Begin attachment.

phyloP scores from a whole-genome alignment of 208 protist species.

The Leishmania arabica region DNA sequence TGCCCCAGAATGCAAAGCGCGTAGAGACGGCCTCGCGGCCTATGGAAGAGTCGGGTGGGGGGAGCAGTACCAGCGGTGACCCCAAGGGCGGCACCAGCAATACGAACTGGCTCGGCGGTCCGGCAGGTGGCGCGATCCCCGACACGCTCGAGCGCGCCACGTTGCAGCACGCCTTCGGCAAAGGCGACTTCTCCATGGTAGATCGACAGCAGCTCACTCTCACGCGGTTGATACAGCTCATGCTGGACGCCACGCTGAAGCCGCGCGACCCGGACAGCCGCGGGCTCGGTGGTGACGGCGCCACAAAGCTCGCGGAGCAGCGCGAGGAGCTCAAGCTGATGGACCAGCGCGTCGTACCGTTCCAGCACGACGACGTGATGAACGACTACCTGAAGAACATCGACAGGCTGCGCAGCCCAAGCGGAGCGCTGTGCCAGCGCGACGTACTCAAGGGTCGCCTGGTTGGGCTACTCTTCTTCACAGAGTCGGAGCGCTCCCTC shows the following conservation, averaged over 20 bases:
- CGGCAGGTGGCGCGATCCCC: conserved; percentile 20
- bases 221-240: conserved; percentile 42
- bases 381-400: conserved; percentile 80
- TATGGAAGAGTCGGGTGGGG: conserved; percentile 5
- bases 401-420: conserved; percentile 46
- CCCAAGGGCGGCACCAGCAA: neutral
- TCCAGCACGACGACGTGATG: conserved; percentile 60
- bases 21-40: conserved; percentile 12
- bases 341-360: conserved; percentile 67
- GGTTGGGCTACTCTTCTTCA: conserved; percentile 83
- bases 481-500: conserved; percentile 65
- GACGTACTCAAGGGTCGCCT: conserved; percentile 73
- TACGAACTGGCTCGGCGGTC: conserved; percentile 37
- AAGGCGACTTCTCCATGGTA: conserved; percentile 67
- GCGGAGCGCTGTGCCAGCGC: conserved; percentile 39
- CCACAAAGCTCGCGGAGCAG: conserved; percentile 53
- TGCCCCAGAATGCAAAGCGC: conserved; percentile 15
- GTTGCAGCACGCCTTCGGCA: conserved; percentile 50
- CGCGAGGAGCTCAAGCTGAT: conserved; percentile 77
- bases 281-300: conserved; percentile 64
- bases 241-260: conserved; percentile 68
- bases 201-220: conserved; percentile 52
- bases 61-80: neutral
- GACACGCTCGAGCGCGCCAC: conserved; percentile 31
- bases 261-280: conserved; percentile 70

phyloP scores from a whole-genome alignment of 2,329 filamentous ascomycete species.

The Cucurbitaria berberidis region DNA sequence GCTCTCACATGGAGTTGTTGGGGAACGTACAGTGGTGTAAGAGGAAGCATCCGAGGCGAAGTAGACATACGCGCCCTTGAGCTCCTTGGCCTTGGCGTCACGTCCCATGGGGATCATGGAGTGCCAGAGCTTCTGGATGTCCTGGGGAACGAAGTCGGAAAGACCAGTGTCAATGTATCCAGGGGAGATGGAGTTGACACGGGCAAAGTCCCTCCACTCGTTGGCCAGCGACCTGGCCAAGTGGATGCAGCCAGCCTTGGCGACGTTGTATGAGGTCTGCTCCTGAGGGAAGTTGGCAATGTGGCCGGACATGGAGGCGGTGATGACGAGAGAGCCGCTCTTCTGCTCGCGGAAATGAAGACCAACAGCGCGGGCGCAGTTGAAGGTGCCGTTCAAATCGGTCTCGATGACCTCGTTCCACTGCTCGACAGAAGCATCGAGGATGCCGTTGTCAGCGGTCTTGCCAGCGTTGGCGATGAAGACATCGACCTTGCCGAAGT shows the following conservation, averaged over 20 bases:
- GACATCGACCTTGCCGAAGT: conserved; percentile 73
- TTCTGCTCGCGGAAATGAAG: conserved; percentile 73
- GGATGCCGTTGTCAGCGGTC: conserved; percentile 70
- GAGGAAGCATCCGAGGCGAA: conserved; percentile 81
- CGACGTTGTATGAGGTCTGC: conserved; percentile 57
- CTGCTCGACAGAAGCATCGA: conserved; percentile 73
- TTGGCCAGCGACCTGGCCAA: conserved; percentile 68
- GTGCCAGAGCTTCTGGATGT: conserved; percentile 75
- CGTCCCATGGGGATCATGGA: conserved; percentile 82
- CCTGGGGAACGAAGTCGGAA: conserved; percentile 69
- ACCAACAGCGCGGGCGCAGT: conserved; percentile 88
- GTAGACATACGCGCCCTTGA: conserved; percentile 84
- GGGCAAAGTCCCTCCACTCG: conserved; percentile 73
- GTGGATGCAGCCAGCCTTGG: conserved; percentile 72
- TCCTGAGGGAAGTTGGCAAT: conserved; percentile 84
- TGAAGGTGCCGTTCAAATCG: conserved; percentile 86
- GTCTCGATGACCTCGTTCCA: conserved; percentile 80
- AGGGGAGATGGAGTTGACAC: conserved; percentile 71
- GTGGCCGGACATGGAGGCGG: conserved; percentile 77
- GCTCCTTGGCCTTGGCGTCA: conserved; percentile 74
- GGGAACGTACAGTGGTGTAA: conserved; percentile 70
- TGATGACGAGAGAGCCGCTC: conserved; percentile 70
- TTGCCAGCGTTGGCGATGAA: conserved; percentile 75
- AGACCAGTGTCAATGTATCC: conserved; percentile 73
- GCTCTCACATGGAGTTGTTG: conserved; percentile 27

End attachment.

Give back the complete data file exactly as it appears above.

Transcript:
phyloP scores from a whole-genome alignment of 208 protist species.

The Leishmania arabica region DNA sequence TGCCCCAGAATGCAAAGCGCGTAGAGACGGCCTCGCGGCCTATGGAAGAGTCGGGTGGGGGGAGCAGTACCAGCGGTGACCCCAAGGGCGGCACCAGCAATACGAACTGGCTCGGCGGTCCGGCAGGTGGCGCGATCCCCGACACGCTCGAGCGCGCCACGTTGCAGCACGCCTTCGGCAAAGGCGACTTCTCCATGGTAGATCGACAGCAGCTCACTCTCACGCGGTTGATACAGCTCATGCTGGACGCCACGCTGAAGCCGCGCGACCCGGACAGCCGCGGGCTCGGTGGTGACGGCGCCACAAAGCTCGCGGAGCAGCGCGAGGAGCTCAAGCTGATGGACCAGCGCGTCGTACCGTTCCAGCACGACGACGTGATGAACGACTACCTGAAGAACATCGACAGGCTGCGCAGCCCAAGCGGAGCGCTGTGCCAGCGCGACGTACTCAAGGGTCGCCTGGTTGGGCTACTCTTCTTCACAGAGTCGGAGCGCTCCCTC shows the following conservation, averaged over 20 bases:
- CGGCAGGTGGCGCGATCCCC: conserved; percentile 20
- bases 221-240: conserved; percentile 42
- bases 381-400: conserved; percentile 80
- TATGGAAGAGTCGGGTGGGG: conserved; percentile 5
- bases 401-420: conserved; percentile 46
- CCCAAGGGCGGCACCAGCAA: neutral
- TCCAGCACGACGACGTGATG: conserved; percentile 60
- bases 21-40: conserved; percentile 12
- bases 341-360: conserved; percentile 67
- GGTTGGGCTACTCTTCTTCA: conserved; percentile 83
- bases 481-500: conserved; percentile 65
- GACGTACTCAAGGGTCGCCT: conserved; percentile 73
- TACGAACTGGCTCGGCGGTC: conserved; percentile 37
- AAGGCGACTTCTCCATGGTA: conserved; percentile 67
- GCGGAGCGCTGTGCCAGCGC: conserved; percentile 39
- CCACAAAGCTCGCGGAGCAG: conserved; percentile 53
- TGCCCCAGAATGCAAAGCGC: conserved; percentile 15
- GTTGCAGCACGCCTTCGGCA: conserved; percentile 50
- CGCGAGGAGCTCAAGCTGAT: conserved; percentile 77
- bases 281-300: conserved; percentile 64
- bases 241-260: conserved; percentile 68
- bases 201-220: conserved; percentile 52
- bases 61-80: neutral
- GACACGCTCGAGCGCGCCAC: conserved; percentile 31
- bases 261-280: conserved; percentile 70

phyloP scores from a whole-genome alignment of 2,329 filamentous ascomycete species.

The Cucurbitaria berberidis region DNA sequence GCTCTCACATGGAGTTGTTGGGGAACGTACAGTGGTGTAAGAGGAAGCATCCGAGGCGAAGTAGACATACGCGCCCTTGAGCTCCTTGGCCTTGGCGTCACGTCCCATGGGGATCATGGAGTGCCAGAGCTTCTGGATGTCCTGGGGAACGAAGTCGGAAAGACCAGTGTCAATGTATCCAGGGGAGATGGAGTTGACACGGGCAAAGTCCCTCCACTCGTTGGCCAGCGACCTGGCCAAGTGGATGCAGCCAGCCTTGGCGACGTTGTATGAGGTCTGCTCCTGAGGGAAGTTGGCAATGTGGCCGGACATGGAGGCGGTGATGACGAGAGAGCCGCTCTTCTGCTCGCGGAAATGAAGACCAACAGCGCGGGCGCAGTTGAAGGTGCCGTTCAAATCGGTCTCGATGACCTCGTTCCACTGCTCGACAGAAGCATCGAGGATGCCGTTGTCAGCGGTCTTGCCAGCGTTGGCGATGAAGACATCGACCTTGCCGAAGT shows the following conservation, averaged over 20 bases:
- GACATCGACCTTGCCGAAGT: conserved; percentile 73
- TTCTGCTCGCGGAAATGAAG: conserved; percentile 73
- GGATGCCGTTGTCAGCGGTC: conserved; percentile 70
- GAGGAAGCATCCGAGGCGAA: conserved; percentile 81
- CGACGTTGTATGAGGTCTGC: conserved; percentile 57
- CTGCTCGACAGAAGCATCGA: conserved; percentile 73
- TTGGCCAGCGACCTGGCCAA: conserved; percentile 68
- GTGCCAGAGCTTCTGGATGT: conserved; percentile 75
- CGTCCCATGGGGATCATGGA: conserved; percentile 82
- CCTGGGGAACGAAGTCGGAA: conserved; percentile 69
- ACCAACAGCGCGGGCGCAGT: conserved; percentile 88
- GTAGACATACGCGCCCTTGA: conserved; percentile 84
- GGGCAAAGTCCCTCCACTCG: conserved; percentile 73
- GTGGATGCAGCCAGCCTTGG: conserved; percentile 72
- TCCTGAGGGAAGTTGGCAAT: conserved; percentile 84
- TGAAGGTGCCGTTCAAATCG: conserved; percentile 86
- GTCTCGATGACCTCGTTCCA: conserved; percentile 80
- AGGGGAGATGGAGTTGACAC: conserved; percentile 71
- GTGGCCGGACATGGAGGCGG: conserved; percentile 77
- GCTCCTTGGCCTTGGCGTCA: conserved; percentile 74
- GGGAACGTACAGTGGTGTAA: conserved; percentile 70
- TGATGACGAGAGAGCCGCTC: conserved; percentile 70
- TTGCCAGCGTTGGCGATGAA: conserved; percentile 75
- AGACCAGTGTCAATGTATCC: conserved; percentile 73
- GCTCTCACATGGAGTTGTTG: conserved; percentile 27